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CRNA, Native Speaker of Spanish, Mexican

The saddest day of my life was on September 23, 2006, the day that I lost my dad, suddenly, the result of an accident. I trace my gut instinct and profound sense of vocation for nurse anesthesia to that tragic day that marked my life forever. Every day that I live I shall live it once again. My foremost hero that day was the CRNA. While it has now been more than a decade, I was 15, it seems like yesterday that I was in the ICU observing my father, hooked to various lines and drains with a tube in his mouth.

At the time, I did not understand the purpose of all those interventions, did not know why my father had to have a tube down his throat and absolutely did not comprehend why my father didn’t open his eyes despite having a heartbeat. I was told: “Your father is receiving continuous medication that makes him stay asleep and also makes his pain go away. He is not suffering.” Though I was crippled with sadness, those words instilled a drop of comfort in my heart because I knew that as my father's heart gave its last beat, at least he was not in pain.  As I matured and began to think seriously about a career path, that alleviation of my father’s pain became a central focus, setting before me an ideal towards which to aspire.

After being guided extensively by a very kind CRNA, I had a career plan drafted before I graduated from high school. But, a Latina with a single-mother mom and little brothers and sisters to care for, financial realities simply precluded my excelling in school. I enrolled in community college full-time but as you can see in my transcript from 2009-2011 my grades were not spectacular. This is in no way a reflection of my esteem for education. Due to our poor social economic status, I had a full-time job and helped my mother care for my siblings as needed when she worked - which meant that many times I had to miss class. I simply had no other choice. Nevertheless, I finally accomplished my goal of becoming a nurse in 2014.

I have now have been employed for more than 2 years in a 35-bed MICU at the busiest Level 1 trauma hospital in Dallas. Even though my home unit is MICU, I frequently pick up extra shifts in other ICUs, including Neuro-ICU, SICU, and BICU. I have extensive experience with ventilators and drips including, vasopressors, sedation, and paralytics.  I have assisted in many intubations and other bedside procedures that require conscious sedation. I also frequently participate in the code blue team in my unit that is responsible for responding to hospital-wide code blue activations, so I am no stranger to high-stress situations and quick decision-making.

I have gained leadership skills by taking charge of a 16-bed CVICU unit with only 5 months of ICU experience at the time and also precepting new graduate nurses coming into the ICU. During my 5 years of healthcare experience, I have been fortunate enough to serve people from all walks of life and I believe that my ICU experience and 36 hours of CRNA shadowing has prepared me to be a great CRNA student. I have the skills and understanding of what a CRNA entails and, therefore, have no doubt or questions regarding my decision to pursue this career. Standing next to the anesthesia machine feels like home. A frequent bedside witness to the sighs of relief and worried lines smoothing over a patient's face, admiring how effectively the CRNA calms the patient’s fears of the anesthesia itself as well as and pre- and post-operative pain, this has been my confirmation that I am on the right track.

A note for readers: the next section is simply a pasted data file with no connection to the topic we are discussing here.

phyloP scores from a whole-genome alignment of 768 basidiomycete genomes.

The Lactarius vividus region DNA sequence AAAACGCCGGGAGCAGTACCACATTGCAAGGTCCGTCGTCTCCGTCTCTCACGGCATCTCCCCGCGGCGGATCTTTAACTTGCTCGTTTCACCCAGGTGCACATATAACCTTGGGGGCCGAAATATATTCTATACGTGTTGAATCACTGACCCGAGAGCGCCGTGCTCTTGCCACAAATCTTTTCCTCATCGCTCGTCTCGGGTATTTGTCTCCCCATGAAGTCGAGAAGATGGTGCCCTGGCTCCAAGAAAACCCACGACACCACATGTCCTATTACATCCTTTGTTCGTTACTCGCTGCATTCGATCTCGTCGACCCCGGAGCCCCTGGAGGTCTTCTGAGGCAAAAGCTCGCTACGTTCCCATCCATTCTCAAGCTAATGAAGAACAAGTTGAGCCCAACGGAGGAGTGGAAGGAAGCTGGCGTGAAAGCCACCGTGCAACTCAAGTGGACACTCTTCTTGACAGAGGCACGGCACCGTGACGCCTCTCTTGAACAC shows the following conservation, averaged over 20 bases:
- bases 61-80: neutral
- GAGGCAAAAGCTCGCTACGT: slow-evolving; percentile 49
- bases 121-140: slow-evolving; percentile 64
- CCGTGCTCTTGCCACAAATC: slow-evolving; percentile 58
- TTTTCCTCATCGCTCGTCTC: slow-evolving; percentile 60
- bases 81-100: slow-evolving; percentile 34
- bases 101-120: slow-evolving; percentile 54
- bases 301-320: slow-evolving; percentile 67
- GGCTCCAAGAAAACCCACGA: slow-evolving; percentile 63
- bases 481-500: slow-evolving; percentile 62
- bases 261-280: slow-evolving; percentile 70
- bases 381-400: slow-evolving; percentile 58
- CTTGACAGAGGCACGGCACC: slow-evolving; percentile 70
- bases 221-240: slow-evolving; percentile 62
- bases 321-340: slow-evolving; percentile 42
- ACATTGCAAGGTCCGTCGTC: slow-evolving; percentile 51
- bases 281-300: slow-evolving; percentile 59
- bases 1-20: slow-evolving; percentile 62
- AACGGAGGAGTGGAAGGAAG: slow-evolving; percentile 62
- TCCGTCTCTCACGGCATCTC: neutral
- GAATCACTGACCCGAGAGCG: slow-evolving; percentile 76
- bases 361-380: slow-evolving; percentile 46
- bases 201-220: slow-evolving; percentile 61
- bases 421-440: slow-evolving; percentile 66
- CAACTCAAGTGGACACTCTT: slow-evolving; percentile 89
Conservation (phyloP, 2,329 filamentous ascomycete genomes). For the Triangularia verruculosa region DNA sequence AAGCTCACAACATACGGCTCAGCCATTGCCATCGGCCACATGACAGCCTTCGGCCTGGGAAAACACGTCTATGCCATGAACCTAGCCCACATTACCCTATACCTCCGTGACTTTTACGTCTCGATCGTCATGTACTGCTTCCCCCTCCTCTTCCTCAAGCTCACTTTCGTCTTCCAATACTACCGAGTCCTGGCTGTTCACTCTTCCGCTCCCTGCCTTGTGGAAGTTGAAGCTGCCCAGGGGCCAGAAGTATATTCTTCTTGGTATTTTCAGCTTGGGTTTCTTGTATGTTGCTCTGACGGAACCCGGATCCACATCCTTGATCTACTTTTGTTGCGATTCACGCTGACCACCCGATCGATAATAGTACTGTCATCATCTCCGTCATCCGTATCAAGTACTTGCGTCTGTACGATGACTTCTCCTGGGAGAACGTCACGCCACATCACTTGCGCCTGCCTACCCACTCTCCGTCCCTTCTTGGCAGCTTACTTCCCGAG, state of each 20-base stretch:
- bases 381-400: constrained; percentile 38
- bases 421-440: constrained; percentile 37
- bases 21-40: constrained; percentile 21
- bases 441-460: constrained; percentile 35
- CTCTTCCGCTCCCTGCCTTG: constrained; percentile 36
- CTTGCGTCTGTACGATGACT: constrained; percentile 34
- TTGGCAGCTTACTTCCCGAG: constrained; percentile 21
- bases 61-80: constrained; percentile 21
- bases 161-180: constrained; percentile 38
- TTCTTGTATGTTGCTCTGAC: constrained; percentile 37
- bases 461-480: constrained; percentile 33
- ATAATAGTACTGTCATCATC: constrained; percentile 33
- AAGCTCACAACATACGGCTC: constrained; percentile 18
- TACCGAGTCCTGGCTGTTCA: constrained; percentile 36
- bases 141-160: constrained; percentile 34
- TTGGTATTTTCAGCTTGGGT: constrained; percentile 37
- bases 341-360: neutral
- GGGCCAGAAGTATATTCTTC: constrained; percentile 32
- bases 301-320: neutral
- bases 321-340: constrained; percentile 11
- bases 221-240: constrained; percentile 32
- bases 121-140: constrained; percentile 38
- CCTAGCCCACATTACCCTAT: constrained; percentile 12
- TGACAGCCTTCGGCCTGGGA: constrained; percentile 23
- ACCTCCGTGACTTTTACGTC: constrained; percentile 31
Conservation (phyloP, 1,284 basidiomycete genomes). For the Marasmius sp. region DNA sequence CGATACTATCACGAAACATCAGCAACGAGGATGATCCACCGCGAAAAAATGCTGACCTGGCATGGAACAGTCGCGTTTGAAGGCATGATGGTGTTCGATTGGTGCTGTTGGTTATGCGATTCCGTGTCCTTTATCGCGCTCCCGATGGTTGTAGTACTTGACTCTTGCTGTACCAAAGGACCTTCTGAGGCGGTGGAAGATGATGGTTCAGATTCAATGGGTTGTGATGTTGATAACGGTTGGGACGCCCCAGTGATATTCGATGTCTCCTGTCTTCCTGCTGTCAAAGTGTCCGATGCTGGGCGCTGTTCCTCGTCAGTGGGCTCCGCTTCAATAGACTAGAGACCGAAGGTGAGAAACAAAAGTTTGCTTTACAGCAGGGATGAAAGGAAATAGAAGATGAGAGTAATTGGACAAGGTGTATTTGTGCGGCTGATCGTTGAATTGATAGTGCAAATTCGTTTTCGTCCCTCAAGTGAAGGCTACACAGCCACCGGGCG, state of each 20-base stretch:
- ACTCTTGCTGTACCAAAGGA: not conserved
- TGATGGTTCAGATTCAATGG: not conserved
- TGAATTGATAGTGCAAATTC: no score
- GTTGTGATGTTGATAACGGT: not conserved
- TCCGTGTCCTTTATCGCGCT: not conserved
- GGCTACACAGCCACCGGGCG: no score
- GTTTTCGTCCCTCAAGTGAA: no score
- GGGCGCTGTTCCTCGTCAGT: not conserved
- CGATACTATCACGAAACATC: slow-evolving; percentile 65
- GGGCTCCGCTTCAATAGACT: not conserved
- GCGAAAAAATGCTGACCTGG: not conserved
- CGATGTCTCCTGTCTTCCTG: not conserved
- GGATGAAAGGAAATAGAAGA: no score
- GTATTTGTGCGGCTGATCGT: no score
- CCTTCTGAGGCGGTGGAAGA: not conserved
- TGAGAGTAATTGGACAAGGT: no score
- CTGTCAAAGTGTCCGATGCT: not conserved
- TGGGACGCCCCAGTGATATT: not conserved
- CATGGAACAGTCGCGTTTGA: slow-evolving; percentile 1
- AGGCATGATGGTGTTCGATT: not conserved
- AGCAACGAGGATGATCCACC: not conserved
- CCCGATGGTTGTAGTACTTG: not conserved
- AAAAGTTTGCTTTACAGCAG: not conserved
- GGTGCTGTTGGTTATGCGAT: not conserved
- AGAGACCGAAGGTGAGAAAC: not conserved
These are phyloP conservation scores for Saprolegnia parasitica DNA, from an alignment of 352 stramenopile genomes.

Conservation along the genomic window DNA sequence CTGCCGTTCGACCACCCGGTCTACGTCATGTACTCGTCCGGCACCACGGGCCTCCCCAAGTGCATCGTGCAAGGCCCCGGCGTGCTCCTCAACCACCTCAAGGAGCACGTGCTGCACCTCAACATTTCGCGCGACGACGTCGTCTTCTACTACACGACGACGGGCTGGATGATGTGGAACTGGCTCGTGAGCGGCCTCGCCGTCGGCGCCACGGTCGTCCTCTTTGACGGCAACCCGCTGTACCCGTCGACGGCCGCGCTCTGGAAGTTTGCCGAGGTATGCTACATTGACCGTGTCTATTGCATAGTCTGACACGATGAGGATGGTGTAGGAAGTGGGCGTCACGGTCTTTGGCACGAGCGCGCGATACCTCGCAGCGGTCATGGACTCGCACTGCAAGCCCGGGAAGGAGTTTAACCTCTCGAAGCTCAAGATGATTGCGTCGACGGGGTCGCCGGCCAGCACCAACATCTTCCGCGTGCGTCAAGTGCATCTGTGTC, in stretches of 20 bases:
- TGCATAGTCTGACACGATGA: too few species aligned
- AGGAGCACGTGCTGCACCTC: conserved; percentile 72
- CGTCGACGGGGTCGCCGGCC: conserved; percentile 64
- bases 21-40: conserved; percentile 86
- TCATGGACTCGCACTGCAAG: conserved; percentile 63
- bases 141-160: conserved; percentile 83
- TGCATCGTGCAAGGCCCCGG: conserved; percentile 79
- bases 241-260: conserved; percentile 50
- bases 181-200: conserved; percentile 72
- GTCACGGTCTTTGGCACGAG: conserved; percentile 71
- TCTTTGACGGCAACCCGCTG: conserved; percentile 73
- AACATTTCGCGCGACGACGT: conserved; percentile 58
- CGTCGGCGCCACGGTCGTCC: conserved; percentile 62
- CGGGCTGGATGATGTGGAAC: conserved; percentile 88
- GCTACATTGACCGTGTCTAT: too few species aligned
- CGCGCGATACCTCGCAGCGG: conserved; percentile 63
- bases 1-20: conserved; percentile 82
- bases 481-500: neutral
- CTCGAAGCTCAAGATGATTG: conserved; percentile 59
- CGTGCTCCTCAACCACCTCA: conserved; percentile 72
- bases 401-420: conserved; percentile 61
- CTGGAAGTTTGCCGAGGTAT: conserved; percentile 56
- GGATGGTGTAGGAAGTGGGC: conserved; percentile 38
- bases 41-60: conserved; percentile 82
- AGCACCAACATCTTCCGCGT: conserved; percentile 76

As a CRNA, I intend to stay extremely active as a volunteer as well as a professional, progressively giving as much time as I possibly can to helping the underserved in disadvantaged communities. I look forward to building a special focus on rural health and I spend a lot of time staying up on the literature about the opioid crisis that is hitting rural America especially hard, with much more deadly opioids filling a roll once played by moonshine. I day-dream about becoming a distinguished member of the nurse anesthesia community and making my contribution to research studies, especially with respect to taking advantage of the privileges of service to the Spanish-speaking community since I am a native speaker. I hope to eventually become an educator and leader and train the next generation of CRNA students. Training new generations of young Latinos of humble origin like my own will always be a special privilege.

A long-time volunteer with the Salvation Army and the Red Cross, I also go to Zacatecas Mexico every summer to help out at a health clinic, educating patients about a broad variety of health issues ranging from diabetes to HIV. I keenly look forward to continuing my efforts in missionary nursing as a CRNA.

XXU is my first choice for a variety of reasons. I appreciate the small class size of only 24 students, integrated lectures and clinical emphasis, as well as you mission to change the world by building individuals with great character, strength, and skill. I will gain the education and training I need to accomplish my goal of becoming a proficient anesthesia provider.  I look forward to hearing from you and wholeheartedly hope I am given the chance to interview for a position in the CRNA program at your especially competitive university.  The nursing profession has brought me the greatest level of personal, spiritual and professional satisfaction possible and it would be a profound privilege to be able to continue my journey at XXU.

Thank you so much for taking the time to review my application. 

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